A swarm of black holes were caught traveling through our galaxy. Can it be a threat to us?
Article by: Andacs Robert Eugen, on 17 April 2022, at 12:53 Los Angeles time
Astronomers and many other scientists are looking through the Universe to find something more special, something they could study, learn more about it, and find answers to some fundamental questions in astronomy.
But sometimes they find something completely different, such as a swarm of black holes that travel through the Milky Way, the galaxy we are in.
Scientists have discovered a swarm of more than 100 black holes with solar masses traveling "freely" through our galaxy.
However, researchers reassure us that they are far from Earth. We must not think that we could be swallowed by a black hole.
Palomar 5 is a globular cluster (until now) with stars at distances of up to 30,000 light-years apart, forming a stellar flux throughout the galaxy.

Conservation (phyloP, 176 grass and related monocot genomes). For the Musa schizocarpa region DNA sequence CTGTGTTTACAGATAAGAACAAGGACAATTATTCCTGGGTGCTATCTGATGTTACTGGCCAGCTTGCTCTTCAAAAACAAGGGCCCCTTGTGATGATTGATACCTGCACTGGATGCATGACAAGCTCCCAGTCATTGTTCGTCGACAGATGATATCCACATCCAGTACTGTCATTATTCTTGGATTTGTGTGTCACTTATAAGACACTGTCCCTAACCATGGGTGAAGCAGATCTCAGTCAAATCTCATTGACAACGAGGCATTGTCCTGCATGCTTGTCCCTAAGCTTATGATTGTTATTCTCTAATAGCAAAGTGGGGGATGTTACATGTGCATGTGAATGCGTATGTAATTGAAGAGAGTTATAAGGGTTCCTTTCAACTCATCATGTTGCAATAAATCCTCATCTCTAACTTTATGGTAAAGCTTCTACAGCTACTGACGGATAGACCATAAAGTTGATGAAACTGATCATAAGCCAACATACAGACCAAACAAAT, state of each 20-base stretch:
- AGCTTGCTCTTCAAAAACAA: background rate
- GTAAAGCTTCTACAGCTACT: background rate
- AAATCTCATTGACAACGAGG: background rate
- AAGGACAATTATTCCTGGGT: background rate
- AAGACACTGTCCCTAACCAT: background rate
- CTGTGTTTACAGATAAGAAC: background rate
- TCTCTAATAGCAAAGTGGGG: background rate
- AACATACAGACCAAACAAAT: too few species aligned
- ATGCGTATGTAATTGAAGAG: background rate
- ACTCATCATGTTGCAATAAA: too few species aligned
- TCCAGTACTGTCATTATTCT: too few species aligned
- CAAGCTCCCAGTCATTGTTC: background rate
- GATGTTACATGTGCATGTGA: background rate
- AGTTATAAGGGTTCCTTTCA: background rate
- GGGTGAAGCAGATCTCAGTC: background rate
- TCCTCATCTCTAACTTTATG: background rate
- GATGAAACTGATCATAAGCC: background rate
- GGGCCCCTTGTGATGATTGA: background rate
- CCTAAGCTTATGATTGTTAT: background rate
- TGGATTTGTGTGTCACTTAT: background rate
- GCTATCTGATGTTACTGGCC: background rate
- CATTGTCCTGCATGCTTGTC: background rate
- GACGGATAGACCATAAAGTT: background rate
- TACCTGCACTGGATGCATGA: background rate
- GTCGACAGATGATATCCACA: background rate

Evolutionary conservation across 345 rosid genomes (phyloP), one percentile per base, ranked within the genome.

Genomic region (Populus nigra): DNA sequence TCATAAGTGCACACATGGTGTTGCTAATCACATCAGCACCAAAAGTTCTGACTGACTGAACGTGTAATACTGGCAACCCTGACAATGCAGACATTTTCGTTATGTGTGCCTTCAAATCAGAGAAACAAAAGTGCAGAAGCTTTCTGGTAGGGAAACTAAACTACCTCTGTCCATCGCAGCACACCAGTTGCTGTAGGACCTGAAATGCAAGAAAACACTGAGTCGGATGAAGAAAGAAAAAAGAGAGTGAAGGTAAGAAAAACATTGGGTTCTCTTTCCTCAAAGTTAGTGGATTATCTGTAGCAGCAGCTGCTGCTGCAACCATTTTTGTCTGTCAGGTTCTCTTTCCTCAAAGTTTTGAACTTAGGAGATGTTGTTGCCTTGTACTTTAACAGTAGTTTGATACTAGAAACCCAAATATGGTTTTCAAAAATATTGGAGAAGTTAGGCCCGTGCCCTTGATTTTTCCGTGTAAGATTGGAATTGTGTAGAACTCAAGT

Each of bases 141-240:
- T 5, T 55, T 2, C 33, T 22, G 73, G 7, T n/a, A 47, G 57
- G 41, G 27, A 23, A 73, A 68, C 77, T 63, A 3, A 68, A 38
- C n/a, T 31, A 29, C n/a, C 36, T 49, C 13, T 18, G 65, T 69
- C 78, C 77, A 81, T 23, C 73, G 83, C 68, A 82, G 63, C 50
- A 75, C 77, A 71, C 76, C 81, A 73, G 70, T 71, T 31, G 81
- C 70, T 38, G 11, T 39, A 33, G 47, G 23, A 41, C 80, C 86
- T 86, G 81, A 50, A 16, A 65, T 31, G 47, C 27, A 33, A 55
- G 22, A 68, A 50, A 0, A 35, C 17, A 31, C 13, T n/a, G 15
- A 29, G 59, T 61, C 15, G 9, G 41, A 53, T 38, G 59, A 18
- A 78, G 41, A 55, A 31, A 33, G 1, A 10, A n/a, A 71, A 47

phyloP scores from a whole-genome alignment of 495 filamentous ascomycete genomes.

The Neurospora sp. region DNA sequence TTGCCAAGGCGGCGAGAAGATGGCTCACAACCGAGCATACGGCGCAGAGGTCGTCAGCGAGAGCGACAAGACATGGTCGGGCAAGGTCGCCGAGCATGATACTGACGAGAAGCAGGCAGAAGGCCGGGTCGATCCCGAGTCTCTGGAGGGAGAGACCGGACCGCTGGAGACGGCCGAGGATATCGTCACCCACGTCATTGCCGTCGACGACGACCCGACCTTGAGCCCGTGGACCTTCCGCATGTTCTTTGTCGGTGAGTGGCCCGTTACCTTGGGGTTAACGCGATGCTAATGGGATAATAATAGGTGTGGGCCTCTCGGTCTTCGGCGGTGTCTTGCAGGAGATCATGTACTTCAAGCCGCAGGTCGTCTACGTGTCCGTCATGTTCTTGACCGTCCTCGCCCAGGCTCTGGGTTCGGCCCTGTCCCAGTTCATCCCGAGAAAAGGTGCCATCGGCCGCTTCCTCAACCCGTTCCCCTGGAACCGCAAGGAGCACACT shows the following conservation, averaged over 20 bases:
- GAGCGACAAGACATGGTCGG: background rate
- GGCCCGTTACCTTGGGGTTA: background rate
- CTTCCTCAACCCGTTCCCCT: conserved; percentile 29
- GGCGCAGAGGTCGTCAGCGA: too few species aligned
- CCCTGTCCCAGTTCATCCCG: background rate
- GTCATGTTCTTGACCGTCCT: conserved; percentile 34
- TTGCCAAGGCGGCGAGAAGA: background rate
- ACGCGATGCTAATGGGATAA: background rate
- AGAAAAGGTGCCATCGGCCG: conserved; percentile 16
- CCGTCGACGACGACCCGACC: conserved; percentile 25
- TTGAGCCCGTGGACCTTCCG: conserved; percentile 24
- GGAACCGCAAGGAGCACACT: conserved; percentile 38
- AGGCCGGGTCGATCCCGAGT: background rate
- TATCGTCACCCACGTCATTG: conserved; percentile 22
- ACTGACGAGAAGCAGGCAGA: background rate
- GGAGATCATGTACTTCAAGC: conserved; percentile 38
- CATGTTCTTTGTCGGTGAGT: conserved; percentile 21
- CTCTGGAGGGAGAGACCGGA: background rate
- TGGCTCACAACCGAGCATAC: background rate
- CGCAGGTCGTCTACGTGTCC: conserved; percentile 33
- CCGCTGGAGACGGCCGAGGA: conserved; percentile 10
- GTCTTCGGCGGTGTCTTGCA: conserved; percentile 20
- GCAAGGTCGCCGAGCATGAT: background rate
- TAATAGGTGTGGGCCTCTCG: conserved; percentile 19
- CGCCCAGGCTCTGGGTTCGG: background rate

This is the cluster we are talking about. It was first discovered in 1950 by German astronomer Walter Baade.
If in the past astronomers noticed the beauty of the stars, well, now astronomers did not look much at the stars, because what caught their attention were the black holes.
"The number of black holes is roughly three times larger than expected from the number of stars in the cluster, and it means that more than 20% of the total cluster mass is made up of black holes," said Mark Gieles, an astrophysicist from the University of Barcelona and lead author of the study.
"They each have a mass of about 20 times the mass of the Sun and they formed in supernova explosions at the end of the lives of massive stars, when the cluster was still very young." he continues.
As written above, it has so far been considered a globular cluster, meaning a cluster where all the stars are almost equal in age.
Now, Palomar 5 is considered a tidal cluster, ie a cluster where stars have not formed approx. at the same time.
According to the researchers, the tidal flow in the cluster was most likely caused by a large number of black holes, the effect depending on the usual interactions inside the cluster.
Following these discoveries, we expect researchers to tell us more about black holes.
Source: The article was written based on primary research published in Nature Astronomy.